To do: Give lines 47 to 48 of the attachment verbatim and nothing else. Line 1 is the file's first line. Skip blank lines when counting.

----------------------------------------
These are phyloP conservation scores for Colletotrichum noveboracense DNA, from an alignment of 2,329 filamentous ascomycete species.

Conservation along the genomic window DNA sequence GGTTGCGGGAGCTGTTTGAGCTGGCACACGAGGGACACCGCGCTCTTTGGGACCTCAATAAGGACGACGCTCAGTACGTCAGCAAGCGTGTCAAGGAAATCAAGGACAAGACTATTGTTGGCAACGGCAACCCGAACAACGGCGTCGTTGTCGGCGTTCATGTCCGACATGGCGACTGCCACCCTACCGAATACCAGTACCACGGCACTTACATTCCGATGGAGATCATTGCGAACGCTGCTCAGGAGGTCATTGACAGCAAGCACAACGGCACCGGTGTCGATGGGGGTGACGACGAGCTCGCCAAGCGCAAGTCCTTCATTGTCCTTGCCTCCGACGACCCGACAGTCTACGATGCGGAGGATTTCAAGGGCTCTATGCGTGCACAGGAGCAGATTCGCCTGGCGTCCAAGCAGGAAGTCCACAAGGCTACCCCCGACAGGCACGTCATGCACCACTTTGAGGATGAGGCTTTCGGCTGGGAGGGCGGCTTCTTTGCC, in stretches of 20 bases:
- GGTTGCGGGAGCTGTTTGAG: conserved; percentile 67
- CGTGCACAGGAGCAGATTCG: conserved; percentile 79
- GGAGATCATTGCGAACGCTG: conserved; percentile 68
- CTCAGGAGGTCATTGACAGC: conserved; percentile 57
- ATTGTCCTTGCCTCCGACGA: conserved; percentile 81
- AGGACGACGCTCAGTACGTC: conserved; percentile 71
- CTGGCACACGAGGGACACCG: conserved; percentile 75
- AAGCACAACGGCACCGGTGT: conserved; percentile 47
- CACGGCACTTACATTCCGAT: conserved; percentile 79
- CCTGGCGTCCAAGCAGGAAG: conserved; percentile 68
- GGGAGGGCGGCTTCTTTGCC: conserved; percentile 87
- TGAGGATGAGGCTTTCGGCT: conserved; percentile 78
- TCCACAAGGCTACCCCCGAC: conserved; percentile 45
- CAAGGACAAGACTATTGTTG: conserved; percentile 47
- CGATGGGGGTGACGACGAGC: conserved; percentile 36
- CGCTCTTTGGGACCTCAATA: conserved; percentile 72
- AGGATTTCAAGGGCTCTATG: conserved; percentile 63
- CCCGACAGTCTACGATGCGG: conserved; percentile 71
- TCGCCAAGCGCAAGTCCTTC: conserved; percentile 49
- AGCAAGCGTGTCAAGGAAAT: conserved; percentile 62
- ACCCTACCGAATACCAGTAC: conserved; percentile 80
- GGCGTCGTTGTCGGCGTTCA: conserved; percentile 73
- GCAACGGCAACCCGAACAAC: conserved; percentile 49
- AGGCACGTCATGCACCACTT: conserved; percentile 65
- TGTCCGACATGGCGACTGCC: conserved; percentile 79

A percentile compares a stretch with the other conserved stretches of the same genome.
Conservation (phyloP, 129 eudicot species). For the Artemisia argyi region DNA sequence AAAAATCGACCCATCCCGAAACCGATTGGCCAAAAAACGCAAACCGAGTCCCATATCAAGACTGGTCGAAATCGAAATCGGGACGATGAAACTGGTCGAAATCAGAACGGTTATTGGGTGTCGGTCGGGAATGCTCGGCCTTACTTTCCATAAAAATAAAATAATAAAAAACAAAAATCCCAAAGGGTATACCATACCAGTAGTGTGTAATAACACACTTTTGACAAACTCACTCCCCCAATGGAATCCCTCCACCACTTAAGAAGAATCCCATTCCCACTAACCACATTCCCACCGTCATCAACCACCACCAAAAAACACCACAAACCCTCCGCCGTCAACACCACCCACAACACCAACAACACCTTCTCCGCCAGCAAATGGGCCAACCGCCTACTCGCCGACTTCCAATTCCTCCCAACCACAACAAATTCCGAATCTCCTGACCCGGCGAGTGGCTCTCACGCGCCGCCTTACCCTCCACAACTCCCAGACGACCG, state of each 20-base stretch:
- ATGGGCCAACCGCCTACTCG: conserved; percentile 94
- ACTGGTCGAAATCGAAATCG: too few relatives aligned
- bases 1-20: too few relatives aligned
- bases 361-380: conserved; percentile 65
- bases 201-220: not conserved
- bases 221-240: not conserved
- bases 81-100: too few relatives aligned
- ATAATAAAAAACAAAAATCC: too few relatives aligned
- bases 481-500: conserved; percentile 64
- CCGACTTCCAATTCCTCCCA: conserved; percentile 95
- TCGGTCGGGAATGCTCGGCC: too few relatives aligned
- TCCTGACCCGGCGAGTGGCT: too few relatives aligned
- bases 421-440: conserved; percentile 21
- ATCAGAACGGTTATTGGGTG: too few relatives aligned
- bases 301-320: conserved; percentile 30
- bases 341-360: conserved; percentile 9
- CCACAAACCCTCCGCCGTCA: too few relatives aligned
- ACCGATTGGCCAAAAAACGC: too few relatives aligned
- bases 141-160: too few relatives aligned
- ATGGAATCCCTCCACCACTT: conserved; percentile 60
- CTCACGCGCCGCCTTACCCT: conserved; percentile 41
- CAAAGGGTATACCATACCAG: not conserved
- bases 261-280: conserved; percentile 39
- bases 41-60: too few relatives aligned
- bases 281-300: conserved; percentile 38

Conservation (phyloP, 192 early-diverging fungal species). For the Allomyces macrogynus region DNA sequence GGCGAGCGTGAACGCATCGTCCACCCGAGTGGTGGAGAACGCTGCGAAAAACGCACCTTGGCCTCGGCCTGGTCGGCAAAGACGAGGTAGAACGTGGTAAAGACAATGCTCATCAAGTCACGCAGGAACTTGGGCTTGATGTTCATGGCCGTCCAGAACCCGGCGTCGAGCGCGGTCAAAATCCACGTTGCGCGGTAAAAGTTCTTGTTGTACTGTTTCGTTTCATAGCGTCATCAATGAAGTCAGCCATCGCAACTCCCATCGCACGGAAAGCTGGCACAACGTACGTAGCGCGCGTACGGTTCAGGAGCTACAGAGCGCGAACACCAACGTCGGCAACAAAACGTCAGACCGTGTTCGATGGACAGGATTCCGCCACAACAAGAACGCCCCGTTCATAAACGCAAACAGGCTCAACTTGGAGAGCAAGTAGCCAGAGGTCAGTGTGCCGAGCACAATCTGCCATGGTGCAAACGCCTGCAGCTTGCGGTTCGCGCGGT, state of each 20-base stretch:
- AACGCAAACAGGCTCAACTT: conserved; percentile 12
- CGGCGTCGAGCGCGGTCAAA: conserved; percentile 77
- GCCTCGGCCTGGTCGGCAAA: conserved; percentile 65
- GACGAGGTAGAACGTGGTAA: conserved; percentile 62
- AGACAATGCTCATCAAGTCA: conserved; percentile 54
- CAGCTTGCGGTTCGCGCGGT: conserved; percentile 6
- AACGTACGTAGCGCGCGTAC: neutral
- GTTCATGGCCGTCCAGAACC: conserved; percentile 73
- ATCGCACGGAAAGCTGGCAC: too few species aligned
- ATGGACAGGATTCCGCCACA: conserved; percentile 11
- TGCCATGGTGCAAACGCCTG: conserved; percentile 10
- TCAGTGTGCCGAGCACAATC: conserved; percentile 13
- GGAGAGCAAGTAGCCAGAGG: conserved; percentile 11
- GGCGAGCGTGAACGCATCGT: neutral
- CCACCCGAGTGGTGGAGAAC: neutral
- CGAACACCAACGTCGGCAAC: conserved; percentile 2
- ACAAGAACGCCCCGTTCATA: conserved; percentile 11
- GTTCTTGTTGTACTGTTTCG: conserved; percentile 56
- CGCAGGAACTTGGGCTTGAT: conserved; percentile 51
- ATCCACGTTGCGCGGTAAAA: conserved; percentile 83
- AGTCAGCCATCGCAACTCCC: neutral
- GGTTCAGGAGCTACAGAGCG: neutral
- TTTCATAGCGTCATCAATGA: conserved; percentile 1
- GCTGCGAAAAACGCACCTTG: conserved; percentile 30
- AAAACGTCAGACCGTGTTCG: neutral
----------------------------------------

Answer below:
- ACCGATTGGCCAAAAAACGC: too few relatives aligned
- bases 141-160: too few relatives aligned